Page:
Vera Neumeyer’s story

My mother Ruth kept a photo of her mother Vera by her bed throughout my life. I was actually born in that room and in that very bed, so that photo portrait of the handsome, dark-haired woman with a sideways, inwards look, was a constant of my childhood, though of course I’d never met her.

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Vera Ephraim was born in 1893, daughter of Martin and Hildegard Ephraim.

It seems that she had a very pleasant and privileged upbringing in a vast house in Görlitz, with her two sisters – Marianne and Dora – and brother Herbert. The house was sold, sadly at the height of the German hyperinflation, and by the time they received the purchase money, it was enough ‘to buy a basket of cherries’. But her parents still had another large house, in the mountain resort of Schreiberhau (now known as Szklarska Poreba, and in Poland).

The Ephraim villa in Görlitz still has a stained glass window in its hall depicting three female graces – maybe a reference to the three Ephraim daughters.

Eurythmics and music

She was certainly musical: I still have inherited a lot of sheet music from her – Beethoven sonatas, Bach, Mendelssohn songs, Schumann piano works and Lieder, and much more – with her name written inside and the stamp of a bookseller’s in Görlitz on the title page. This, and numerous other books, were kept during the war by friends  – including the Wirsching family – in Dachau and sent over to England in the 1950s.

Music was hugely important to the Neumeyer family, and both her children inherited a love of music. To Ruth and Raimund I believe that classical music was something of a refuge from the chaos of the world, and composers such as Schubert, Mozart and Beethoven were a key part of that. For Ruth particularly two operas she loved that must have originated from her Bavarian childhood were Humperdinck’s Hansel and Gretel and Weber’s Der Freischütz.

Vera worked as a eurthymics teacher, and it was while studying eurythmics at Hellerau near Dresden that she met Hans Neumeyer, my grandfather, a blind Jewish pianist who played for the eurythmics classes. They married in 1920.

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Vera in eurythmic exercise – one of a number of such pictures we have. Presumably this dates from her teaching days.

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Vera (middle, front row) with fellow students at Hellerau before the First World War. The light style of clothing and the free dance movements that went with it must have been quite a liberation from the restrictive fashions of this period.

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The Festspielhaus – the main centre for eurythmics and performance at Hellerau, which closed in 1914 after only four years of operation. It is now being restored as a theatre.

Family relationships among the Neumeyers

The Neumeyers in the 1920s

Vera and Hans, with children Ruth and Raimund, late 1920s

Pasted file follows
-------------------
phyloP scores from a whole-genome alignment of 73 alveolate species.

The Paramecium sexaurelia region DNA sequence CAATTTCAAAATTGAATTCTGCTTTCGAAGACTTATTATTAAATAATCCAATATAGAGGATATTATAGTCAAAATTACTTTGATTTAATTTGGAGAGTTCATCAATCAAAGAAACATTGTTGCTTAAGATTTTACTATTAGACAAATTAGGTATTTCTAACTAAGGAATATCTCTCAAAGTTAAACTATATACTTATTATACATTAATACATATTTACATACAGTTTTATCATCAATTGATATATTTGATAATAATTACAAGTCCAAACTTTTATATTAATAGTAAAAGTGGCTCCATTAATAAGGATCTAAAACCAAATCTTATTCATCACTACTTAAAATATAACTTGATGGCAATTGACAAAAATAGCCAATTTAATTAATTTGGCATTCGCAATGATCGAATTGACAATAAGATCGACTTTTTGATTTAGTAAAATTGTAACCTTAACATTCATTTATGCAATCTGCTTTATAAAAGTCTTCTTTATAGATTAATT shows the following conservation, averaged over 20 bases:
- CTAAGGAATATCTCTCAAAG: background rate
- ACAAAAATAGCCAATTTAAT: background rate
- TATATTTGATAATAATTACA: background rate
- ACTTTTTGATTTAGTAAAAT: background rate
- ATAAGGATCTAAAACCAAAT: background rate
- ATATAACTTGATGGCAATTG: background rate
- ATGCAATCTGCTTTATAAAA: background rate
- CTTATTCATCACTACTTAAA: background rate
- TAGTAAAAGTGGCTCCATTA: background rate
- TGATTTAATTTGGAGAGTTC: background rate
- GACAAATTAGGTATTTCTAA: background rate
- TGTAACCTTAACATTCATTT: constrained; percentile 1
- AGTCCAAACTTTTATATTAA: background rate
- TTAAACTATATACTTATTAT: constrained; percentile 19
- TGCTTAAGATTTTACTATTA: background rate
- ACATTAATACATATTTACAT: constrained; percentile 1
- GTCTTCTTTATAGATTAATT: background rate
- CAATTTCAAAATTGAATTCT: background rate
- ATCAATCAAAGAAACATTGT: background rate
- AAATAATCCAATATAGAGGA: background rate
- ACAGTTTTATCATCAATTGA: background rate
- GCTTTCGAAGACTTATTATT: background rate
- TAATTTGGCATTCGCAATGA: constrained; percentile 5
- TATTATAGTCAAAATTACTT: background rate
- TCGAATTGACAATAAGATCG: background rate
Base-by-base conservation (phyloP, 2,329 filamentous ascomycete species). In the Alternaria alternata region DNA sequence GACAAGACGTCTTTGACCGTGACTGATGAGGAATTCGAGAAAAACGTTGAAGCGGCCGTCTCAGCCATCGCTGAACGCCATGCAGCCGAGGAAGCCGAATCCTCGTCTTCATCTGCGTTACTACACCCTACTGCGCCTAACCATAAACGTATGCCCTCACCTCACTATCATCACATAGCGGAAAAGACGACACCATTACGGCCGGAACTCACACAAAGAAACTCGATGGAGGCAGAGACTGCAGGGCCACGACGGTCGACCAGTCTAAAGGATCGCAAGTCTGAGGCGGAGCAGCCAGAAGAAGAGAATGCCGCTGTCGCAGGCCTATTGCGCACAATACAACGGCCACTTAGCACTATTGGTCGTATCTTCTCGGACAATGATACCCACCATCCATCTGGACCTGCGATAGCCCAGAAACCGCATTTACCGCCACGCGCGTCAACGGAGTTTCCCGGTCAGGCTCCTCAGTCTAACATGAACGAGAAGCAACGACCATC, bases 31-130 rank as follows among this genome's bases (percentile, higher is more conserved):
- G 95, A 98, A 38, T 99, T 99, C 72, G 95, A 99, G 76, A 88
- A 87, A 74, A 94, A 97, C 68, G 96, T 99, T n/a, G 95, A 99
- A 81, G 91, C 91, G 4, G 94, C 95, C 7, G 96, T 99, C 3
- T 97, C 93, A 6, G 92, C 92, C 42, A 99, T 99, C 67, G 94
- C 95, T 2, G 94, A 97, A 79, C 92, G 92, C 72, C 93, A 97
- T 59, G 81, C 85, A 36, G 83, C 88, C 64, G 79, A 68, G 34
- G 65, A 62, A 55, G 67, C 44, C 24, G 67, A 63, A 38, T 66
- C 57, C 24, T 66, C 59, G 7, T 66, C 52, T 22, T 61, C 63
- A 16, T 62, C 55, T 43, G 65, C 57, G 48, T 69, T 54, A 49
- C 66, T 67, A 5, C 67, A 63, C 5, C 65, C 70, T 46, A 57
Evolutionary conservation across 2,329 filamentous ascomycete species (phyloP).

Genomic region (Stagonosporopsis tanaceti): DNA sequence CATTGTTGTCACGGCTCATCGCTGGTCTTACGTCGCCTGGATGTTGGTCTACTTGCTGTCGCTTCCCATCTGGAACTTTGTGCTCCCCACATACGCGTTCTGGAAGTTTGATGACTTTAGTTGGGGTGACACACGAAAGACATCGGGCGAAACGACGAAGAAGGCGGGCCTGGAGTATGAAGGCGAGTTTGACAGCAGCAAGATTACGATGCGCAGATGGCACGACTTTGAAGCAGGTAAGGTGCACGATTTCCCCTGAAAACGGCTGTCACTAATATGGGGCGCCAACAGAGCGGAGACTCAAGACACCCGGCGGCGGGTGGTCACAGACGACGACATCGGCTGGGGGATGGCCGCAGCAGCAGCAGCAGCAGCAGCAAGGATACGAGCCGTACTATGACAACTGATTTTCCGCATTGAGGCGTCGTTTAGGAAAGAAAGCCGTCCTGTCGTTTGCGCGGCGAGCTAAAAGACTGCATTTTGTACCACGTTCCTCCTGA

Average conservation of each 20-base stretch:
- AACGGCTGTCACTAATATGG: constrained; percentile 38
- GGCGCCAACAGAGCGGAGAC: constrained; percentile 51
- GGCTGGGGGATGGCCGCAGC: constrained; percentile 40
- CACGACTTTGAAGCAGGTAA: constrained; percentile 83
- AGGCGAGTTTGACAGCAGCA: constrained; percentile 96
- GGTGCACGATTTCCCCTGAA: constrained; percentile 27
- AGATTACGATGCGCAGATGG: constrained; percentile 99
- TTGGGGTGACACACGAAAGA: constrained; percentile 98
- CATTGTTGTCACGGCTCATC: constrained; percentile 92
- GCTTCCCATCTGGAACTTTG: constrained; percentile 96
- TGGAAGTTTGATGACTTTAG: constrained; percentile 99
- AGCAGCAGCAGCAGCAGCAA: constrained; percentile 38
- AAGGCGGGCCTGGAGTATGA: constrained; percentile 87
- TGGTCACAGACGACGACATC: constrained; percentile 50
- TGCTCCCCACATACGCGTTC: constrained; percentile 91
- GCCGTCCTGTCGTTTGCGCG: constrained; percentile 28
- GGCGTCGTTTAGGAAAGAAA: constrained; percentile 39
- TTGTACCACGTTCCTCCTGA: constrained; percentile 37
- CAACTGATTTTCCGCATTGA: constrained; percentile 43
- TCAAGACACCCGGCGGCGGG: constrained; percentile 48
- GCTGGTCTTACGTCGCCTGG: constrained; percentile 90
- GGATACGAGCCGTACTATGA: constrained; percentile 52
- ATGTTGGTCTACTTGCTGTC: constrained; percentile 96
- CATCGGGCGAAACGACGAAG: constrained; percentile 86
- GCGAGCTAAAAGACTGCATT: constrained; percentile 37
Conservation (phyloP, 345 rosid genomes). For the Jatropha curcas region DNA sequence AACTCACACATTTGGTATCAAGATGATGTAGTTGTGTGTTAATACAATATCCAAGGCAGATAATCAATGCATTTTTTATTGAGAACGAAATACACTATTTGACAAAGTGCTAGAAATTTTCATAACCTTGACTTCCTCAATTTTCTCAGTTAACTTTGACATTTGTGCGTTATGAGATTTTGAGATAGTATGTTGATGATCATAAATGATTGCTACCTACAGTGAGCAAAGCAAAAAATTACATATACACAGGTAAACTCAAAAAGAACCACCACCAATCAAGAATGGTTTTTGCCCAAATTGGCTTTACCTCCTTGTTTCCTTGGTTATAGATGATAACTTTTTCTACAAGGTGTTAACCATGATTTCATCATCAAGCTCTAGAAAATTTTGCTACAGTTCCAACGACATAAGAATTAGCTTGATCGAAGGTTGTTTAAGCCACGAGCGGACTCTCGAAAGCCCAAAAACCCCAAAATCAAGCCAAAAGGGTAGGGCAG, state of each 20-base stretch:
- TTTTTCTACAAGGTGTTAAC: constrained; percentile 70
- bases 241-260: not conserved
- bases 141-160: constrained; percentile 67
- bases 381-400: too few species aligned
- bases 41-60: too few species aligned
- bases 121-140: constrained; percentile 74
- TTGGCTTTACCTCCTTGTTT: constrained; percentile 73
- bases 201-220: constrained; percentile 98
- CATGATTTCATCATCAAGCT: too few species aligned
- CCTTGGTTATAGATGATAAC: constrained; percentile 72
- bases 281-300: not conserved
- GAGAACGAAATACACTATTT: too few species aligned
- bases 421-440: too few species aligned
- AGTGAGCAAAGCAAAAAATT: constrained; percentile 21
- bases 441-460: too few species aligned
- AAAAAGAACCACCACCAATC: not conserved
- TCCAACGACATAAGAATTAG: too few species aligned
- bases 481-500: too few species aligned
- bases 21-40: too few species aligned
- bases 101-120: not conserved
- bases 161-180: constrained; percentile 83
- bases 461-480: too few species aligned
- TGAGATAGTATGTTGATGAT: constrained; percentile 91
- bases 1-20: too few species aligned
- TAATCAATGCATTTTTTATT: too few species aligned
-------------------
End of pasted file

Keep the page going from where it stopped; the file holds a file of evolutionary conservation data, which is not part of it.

I’ve never been clear about the dynamics around their marriage, but it seems to have been very happy up until things fell apart in the Third Reich. My mother seems to have had a daughter’s affection for Vera, but occasionally came out with sharp criticisms: ‘she was very aware of her good looks’, or words to that effect, delivered in a surprisingly resentful way for someone as overwhelmingly kind as Ruth.

Vera and Ruth 1924

Vera with Raimund in 1925.

A trivial incident in Ruth’s childhood seemingly caused a schism between the two: Vera was taking a photo of Raimund when he was a baby or toddler, and Ruth asked to be included in the picture. Vera said she couldn’t be in it, and there was apparently something in the tone of how she spoke that upset Ruth dramatically.

Then there’s the untold matter of Vera and Hans. I understand from people who were close to Ruth that both had affairs. Hans’ relationship with his secretary Dela was perhaps more than just a friendship, and Vera seems to have had affairs with several men. But I know no details.

vera neumeyer. identity papers photo

The last known picture of Vera appears on her ID card, embellished as it is with swastikas. She and Hans divorced in the 1940s. It was too late to save Vera, but had she divorced earlier she may well have survived, as only her marriage to Hans classed her as sufficiently Jewish for the Nazis to arrest and deport her. After all, both her sisters survived, spending the war in Germany.

The plays

But Ruth always spoke with huge affection about the plays Vera organised for her children and friends. It must have been quite a social event on the Dachau town calendar, as friends and neighbours packed into the house to see a nativity play or fairytale. The many photos Ruth kept in an album she brought on the Kindertransport show productions that were clearly amply rehearsed and costumed.

The books in her house in London included a volume entitled Deutsche Hausbühne – with twelve one-act plays that Vera had clearly used for her homespun productions. Some are annotated with detailed staging notes.

It was during one of these plays that the Nazis stormed in and stopped everything, taking everyone’s names and arresting the lodger. See the post An innocent childhood shattered in this blog.